Awsome…It’s a nice Fender Telecaster Relic!!!

It seems that the desired object, a Fender Telecaster Relic guitar, which is a wood ageing treatment, has been successfully downloaded. Next we will do the same with the second brand of guitar.

python download_url(search_images('gibson-les paul', max_images=1)[0], 'gibson-l.jpg', show_progress=False)'gibson-l.jpg').to_thumb(256,256)

Searching for 'gibson-les Paul

Our searches have come up with the right results. So let’s take a few examples of each of the “Fender” and “Gibson” photos, and save each group of photos in a different folder (I’m also trying to take a range of lighting conditions here).

In this case I got two incorrect pictures, which by means of the code above are automatically unlinked.

Step2: To train the model

To train a model, we will need DataLoaders, which is an object containing a training set (the images used to create a model) and a validation set (the images used to check the accuracy of a model – not used during training). In fastai we can easily create that using a DataBlock, and see sample images from it

Once our datablock is done, we print a sample, in my case 8 images previously resized to 192x192 pixels, with the code dls.show_batch Now we are ready to train our model. The fastest computer vision model used is resnet18. It can be trained in a few minutes, even on a CPU. (On a GPU, it usually takes less than 10 seconds…) fastai comes with a useful fine_tune() method that automatically uses best practices for fine tuning a pre-trained model, so we will use it.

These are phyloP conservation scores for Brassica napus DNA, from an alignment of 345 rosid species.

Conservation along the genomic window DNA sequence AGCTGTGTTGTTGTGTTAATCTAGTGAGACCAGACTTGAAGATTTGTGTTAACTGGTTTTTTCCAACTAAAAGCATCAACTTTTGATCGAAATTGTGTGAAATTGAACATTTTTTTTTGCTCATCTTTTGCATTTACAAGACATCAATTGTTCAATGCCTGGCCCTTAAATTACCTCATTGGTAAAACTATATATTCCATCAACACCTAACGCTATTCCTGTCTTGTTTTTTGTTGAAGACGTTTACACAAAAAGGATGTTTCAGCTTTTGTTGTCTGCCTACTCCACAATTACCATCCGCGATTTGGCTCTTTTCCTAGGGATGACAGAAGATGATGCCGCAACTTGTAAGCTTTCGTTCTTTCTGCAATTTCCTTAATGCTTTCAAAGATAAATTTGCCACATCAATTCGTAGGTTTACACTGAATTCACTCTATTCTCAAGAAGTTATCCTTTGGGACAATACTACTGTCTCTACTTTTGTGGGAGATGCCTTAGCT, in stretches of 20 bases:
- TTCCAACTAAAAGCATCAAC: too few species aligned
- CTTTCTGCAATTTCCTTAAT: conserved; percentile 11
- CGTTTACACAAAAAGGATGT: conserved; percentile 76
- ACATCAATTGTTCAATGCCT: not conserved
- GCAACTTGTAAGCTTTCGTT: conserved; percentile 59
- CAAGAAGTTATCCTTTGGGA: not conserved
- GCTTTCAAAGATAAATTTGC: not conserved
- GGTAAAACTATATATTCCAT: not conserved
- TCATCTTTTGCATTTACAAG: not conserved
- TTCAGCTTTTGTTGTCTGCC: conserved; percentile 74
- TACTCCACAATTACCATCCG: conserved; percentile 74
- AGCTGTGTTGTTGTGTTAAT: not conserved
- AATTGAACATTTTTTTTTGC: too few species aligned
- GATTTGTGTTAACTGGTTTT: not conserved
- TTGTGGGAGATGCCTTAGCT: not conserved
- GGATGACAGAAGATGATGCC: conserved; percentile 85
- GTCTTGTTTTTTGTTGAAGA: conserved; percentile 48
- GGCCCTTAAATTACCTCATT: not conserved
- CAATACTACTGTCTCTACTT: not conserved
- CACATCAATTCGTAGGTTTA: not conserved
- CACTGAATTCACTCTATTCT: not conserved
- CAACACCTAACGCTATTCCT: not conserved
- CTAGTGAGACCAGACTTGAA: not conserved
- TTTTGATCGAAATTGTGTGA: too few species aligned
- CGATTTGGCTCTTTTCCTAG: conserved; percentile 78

Train Results:

The differences with the training of the first lesson (Is it a bird?) are clear, my model performs clearly worse. While in my model the error rate is 0.060606 starting from an initial 0.545455 in the bird model it is 0.000000. The same could be said for the other parameters. I guess the difference was the pre-trained model that didn’t work so well with my model:


Let’s see what our model thinks about the guitars we downloaded at the beginning, we start first with a Telecaster:

is_tele,_,probs = learn.predict(PILImage.create('fender-tele.jpg'))
print(f"This is a: {is_tele}.")
print(f"Probability it's a tele: {probs[0]:.4f}")

out: This is a: fender-telecaster. Probability it's a tele: 0.9805

The prediction is very close to 1, so it is almost a hundred percent correct guitar picture and model.

Let’s see what happens with a photo of a Gibson guitar.

is_tele,_,probs = learn.predict(PILImage.create('gibson-l.jpg'))
print(f"This is a: {is_tele}.")
print(f"Probability it's a tele: {probs[0]:.4f}")

out: This is a: fender-telecaster. Probability it's a tele: 0.7737

It returns a result that is close to 70% of the prediction. Obviously the model is not working very well, since not being a Fender Telecaster it should be close to 0 % of the predicted result.

Finally, I leave the link to access the colab notebook where all the training code is located.

If anyone can spot what was wrong with the model not working with a picture of the second mark, comments would be appreciated.
We are still learning!

See my colab notebook Overview example article

See my fastpages Overview example article


Built a leafy greens classifier: It classifies between sorrel leaves, fenugreek and amaranth

The intention is to help myself classify and name the right leafy greens as it was very confusing :smiley: